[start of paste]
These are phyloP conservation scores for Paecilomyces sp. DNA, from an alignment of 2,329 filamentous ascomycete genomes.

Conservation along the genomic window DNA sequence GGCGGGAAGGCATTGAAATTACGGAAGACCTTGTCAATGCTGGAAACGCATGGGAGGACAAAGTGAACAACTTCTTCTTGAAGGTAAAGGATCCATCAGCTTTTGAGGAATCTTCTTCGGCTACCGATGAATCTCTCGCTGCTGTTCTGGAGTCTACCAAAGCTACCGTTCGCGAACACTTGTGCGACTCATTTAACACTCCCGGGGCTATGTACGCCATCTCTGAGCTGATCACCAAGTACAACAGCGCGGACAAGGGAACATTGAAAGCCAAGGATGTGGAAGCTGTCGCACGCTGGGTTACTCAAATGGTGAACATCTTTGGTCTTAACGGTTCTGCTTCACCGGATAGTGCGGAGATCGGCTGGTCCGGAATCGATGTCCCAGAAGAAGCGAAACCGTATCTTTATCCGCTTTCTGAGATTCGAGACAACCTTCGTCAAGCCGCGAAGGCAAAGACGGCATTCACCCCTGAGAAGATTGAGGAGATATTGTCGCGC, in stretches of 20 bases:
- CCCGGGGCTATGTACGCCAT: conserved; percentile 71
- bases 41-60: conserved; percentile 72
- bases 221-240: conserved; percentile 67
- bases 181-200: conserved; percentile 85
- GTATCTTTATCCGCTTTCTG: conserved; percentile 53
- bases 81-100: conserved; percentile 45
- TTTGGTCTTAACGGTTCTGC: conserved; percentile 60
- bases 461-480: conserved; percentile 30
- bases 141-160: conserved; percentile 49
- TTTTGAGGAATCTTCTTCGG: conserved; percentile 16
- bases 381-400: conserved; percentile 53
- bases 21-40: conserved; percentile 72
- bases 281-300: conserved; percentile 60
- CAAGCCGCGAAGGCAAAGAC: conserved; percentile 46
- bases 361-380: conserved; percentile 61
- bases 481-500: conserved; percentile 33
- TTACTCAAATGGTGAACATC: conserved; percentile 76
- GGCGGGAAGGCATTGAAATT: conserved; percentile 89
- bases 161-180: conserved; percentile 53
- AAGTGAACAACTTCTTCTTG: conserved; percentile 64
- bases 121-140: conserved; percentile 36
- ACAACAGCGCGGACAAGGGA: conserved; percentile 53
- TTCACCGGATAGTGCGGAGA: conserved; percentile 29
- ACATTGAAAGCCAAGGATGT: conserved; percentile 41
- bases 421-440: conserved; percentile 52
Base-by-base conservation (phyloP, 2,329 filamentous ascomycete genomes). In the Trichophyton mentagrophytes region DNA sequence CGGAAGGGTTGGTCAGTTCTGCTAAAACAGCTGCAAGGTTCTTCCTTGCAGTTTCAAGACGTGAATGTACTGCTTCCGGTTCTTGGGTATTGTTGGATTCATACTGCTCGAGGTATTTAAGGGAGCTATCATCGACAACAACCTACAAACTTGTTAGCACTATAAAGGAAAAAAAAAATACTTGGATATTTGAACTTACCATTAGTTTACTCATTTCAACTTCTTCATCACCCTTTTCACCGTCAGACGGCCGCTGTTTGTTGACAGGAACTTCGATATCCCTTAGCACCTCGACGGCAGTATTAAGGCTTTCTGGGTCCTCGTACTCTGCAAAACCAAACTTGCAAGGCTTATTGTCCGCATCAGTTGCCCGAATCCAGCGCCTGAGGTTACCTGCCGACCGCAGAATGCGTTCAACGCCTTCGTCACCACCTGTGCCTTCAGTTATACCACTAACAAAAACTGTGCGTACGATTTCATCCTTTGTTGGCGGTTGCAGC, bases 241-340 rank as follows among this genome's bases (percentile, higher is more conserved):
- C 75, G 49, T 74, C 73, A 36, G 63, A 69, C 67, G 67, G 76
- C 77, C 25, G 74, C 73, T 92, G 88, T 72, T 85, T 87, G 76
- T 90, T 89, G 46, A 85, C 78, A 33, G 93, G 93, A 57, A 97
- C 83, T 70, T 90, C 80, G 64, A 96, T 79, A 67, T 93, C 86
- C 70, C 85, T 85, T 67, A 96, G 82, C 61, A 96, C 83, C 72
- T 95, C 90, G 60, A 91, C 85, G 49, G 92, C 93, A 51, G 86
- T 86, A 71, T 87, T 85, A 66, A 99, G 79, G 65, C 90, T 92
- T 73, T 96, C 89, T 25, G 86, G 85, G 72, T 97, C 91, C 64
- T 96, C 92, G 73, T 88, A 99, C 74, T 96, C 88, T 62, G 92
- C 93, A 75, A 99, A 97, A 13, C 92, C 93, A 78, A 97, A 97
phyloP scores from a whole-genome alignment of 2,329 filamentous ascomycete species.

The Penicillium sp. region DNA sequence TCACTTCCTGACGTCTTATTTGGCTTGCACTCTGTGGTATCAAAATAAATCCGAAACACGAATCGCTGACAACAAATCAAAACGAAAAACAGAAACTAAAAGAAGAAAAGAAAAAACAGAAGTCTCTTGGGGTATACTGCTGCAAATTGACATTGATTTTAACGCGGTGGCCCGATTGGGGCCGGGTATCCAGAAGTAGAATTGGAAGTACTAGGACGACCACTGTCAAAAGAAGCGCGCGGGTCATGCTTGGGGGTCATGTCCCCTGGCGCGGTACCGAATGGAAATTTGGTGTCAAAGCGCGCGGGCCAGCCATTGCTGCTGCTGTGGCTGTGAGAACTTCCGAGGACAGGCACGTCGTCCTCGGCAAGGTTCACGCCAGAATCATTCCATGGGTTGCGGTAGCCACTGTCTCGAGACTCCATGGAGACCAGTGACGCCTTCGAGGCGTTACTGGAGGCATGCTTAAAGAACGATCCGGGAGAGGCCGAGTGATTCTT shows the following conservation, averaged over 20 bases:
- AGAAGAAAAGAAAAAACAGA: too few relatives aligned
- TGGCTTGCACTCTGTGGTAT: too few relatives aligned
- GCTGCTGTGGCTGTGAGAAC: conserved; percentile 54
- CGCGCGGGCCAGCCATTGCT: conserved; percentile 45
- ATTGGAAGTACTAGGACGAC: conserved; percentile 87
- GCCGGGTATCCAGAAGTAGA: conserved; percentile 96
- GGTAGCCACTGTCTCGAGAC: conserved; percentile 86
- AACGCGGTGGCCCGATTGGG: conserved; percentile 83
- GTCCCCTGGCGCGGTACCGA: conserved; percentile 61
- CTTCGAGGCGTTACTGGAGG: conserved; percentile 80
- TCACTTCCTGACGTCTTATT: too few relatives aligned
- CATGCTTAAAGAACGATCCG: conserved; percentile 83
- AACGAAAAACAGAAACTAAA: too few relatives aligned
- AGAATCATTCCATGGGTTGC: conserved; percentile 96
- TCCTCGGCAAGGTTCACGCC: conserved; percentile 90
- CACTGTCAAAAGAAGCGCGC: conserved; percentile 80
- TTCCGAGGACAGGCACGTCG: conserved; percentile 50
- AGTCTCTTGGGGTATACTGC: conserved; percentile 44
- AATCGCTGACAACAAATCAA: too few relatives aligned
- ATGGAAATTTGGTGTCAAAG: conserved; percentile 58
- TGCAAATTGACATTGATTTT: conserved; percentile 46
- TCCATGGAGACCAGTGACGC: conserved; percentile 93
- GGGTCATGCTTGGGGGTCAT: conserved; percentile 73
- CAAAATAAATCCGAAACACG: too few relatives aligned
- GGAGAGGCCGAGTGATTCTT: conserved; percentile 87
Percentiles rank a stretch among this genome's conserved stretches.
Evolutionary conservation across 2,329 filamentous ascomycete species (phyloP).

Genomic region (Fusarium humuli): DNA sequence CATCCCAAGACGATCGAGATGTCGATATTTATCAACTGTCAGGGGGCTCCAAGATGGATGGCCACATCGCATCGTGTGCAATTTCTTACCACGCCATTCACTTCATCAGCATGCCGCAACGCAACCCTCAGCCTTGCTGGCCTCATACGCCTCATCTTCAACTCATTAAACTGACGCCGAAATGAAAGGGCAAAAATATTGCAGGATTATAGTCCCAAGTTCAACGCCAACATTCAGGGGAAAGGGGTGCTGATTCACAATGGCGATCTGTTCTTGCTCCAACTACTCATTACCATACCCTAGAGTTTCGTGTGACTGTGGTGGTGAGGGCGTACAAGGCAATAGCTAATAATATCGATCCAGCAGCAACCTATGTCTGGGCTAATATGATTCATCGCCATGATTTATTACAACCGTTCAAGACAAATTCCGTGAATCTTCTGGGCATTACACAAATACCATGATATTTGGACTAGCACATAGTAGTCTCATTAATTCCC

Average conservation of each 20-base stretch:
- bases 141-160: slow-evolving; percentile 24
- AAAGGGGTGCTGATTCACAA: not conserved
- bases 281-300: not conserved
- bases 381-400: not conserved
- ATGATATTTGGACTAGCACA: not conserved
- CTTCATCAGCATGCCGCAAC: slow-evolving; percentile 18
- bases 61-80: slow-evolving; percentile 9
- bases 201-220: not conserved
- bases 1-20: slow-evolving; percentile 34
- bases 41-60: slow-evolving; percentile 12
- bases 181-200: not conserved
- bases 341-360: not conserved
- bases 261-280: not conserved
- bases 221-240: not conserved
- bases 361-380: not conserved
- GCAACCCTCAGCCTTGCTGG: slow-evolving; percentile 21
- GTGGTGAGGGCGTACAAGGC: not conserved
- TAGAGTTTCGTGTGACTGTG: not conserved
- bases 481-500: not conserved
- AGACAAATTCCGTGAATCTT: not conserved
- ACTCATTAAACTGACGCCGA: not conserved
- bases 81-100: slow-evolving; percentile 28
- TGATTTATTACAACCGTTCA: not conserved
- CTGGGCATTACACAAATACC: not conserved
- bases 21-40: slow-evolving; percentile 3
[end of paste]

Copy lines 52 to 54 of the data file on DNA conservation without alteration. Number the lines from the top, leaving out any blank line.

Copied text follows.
- CATGCTTAAAGAACGATCCG: conserved; percentile 83
- AACGAAAAACAGAAACTAAA: too few relatives aligned
- AGAATCATTCCATGGGTTGC: conserved; percentile 96